“This is my kitchen. I do what I want here!” She yelled. “These people you are treating like animals were the ones who were there for me before I met you. I did not fall from the sky you know. I had a family that looked after me all my life, and it is not bad if I do the same for them now that I am able to do that.” “This is too much. Five of them living with us?” “You would not complain if they were your family. When your brothers and sisters are here, you feed them our soup, but my own siblings, you feed chaff. Enough!!!” Ikemefuna shouted. He was visibly infuriated. “Kelechi!” “Yes brother.” “Take the soup and eat as much as you want,” he ordered. “Thank you brother,” Kelechi thanked him, ignoring Maryanne. “Get out of the kitchen now if you don’t want me to send you back to your parents Maryanne. Enough of this inhuman treatment to my siblings and cousins.” Maryanne walked out in anger. She talked as she left. “I knew you preferred your family over me. I knew it!”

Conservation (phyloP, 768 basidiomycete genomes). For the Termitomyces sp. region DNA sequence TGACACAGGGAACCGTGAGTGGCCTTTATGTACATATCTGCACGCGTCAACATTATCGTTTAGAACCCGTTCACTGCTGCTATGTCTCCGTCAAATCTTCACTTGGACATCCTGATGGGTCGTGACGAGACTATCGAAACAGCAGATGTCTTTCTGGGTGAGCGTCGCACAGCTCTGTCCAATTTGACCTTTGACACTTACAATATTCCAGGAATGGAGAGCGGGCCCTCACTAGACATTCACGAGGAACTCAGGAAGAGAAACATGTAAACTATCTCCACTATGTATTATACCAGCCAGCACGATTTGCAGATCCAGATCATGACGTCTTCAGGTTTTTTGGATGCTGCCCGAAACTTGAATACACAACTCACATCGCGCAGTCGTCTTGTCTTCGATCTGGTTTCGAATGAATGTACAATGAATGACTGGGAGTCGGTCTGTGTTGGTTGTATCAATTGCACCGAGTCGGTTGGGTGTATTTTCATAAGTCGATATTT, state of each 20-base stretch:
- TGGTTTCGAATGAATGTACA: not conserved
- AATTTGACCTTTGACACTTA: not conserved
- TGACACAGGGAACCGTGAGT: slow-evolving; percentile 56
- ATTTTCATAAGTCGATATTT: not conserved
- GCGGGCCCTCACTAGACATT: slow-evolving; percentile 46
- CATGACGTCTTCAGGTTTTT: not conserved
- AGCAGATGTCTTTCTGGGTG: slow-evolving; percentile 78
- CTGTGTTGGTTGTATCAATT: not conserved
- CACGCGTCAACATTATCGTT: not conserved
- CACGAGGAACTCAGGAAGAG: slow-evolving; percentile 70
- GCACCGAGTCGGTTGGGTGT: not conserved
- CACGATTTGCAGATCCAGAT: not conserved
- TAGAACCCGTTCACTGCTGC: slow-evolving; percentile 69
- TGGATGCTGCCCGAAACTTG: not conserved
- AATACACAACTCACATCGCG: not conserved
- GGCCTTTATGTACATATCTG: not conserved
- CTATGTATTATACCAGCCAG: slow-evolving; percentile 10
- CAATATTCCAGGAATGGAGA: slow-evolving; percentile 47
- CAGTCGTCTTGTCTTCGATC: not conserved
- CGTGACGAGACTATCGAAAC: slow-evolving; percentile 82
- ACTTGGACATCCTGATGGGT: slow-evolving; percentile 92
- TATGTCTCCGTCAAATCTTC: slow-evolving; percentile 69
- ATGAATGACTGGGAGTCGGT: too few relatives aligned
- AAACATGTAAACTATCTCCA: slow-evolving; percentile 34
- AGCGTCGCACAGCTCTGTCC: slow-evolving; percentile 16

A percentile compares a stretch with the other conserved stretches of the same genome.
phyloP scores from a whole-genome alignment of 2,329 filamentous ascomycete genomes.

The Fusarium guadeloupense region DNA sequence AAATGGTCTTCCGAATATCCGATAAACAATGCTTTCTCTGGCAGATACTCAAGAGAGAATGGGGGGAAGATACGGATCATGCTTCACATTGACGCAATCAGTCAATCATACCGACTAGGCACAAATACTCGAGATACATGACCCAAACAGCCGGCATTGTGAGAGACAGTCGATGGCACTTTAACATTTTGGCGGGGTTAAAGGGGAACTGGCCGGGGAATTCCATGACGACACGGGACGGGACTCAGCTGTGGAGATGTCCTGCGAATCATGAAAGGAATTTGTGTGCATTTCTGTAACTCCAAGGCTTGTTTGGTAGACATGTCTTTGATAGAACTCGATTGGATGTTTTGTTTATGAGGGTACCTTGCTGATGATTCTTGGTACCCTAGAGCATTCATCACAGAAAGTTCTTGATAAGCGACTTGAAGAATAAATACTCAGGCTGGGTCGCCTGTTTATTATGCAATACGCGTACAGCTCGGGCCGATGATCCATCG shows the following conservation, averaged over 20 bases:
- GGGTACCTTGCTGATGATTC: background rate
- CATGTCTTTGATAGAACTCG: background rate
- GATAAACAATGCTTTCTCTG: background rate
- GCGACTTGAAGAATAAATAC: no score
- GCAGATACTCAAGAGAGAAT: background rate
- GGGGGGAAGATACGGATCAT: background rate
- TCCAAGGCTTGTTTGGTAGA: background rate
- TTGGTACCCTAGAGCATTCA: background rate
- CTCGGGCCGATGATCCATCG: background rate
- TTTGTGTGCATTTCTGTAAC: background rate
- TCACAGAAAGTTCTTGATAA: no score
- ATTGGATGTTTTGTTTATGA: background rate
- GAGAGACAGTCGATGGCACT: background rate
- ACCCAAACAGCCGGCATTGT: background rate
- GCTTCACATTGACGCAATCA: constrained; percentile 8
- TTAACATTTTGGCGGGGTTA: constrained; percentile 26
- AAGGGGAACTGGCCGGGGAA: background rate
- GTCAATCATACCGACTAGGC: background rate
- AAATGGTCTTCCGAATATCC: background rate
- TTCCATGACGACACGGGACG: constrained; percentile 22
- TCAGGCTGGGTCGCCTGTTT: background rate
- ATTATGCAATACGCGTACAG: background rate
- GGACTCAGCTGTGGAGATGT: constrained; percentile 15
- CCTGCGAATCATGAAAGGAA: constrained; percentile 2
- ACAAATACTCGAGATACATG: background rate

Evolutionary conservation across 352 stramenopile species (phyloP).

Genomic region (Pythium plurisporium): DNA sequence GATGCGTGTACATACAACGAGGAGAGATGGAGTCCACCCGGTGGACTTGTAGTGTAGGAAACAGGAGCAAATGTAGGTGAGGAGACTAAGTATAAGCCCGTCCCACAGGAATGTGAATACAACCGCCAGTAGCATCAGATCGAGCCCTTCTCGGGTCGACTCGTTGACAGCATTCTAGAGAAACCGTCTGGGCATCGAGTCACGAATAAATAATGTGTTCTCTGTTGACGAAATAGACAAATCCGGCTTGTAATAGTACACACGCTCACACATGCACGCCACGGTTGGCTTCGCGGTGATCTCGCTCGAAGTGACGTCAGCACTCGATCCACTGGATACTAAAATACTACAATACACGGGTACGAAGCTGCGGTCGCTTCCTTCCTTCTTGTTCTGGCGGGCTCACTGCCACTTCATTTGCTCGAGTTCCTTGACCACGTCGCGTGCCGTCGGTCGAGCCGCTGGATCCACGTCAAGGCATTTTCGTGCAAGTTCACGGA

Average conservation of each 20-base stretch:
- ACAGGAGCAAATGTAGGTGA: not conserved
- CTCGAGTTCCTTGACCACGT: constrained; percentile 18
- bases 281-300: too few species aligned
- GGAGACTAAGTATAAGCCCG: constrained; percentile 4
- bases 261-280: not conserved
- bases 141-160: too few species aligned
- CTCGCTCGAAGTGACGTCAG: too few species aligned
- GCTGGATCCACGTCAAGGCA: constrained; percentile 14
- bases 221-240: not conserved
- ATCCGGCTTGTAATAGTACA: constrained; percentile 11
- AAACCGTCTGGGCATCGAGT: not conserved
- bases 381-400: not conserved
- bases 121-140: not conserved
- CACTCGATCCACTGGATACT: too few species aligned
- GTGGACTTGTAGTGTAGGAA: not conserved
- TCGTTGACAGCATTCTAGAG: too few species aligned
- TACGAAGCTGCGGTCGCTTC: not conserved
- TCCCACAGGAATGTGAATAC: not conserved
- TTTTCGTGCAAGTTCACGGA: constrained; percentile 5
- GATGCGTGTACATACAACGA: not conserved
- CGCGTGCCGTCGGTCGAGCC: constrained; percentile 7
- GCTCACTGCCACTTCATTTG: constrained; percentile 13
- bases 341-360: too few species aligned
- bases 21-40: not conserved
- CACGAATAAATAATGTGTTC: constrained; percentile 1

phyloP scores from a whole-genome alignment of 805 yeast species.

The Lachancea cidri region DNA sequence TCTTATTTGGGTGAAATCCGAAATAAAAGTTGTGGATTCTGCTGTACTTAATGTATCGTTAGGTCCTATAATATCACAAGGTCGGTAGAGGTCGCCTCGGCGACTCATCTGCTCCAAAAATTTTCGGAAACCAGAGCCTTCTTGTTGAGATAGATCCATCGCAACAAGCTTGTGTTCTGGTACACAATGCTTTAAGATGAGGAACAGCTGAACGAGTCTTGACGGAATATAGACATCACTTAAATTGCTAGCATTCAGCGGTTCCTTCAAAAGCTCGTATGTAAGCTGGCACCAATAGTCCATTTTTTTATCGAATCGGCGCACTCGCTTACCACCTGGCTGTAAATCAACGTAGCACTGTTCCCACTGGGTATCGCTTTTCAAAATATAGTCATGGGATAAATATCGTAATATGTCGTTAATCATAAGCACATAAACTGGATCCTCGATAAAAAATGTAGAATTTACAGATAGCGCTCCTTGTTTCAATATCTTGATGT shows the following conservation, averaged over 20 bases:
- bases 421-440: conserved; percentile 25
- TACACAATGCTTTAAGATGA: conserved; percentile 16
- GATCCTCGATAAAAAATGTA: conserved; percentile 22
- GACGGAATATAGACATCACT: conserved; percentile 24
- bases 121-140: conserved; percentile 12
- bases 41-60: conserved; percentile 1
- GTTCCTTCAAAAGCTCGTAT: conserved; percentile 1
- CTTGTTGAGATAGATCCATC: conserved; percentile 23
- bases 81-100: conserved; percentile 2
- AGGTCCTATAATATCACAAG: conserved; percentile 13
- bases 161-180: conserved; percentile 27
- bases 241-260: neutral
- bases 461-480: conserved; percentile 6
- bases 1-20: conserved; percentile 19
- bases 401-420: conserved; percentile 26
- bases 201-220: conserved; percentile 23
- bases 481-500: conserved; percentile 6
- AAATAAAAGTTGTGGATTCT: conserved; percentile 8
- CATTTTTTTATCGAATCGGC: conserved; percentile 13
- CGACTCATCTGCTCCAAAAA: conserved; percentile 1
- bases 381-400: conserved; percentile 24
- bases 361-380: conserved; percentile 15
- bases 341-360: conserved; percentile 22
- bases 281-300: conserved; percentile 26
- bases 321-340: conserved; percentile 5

Slowly, Ikemefuna’s brothers and cousins began to leave. They could no longer stand Maryanne’s harsh behavior toward them. Ikemefuna tried to convince them to stay, but they would not hear of it. “This is my house. I decide what happens here. You are not returning to the village,” he said to Kelechi, but his mind was made up. “Sorry brother. I know you have a good heart, but it is time for me to go.” “You will leave the trade you are learning and return to nothing in the village?” “There will be something for me there or elsewhere eventually. I could use the peace of mind.” The next few days, it was John. He was Ikemefuna’s cousin, whose father helped pay Ikemefuna’s tuition in university. He was studying at ESUT, so living in Ikemefuna’s house saved him a lot of money on rent. Maryanne made sure the house was a living hell for him and the rest of the gang. “I have found a new place to stay in town brother,” he informed Ikemefuna.” “I don’t want you to leave, but if you insist, there is nothing I can do about it. I understand that my house is no longer conducive for anyone to live in including myself.” John did not reply to that. “The next morning, Ikemefuna handed him forty five thousand Naira and he left.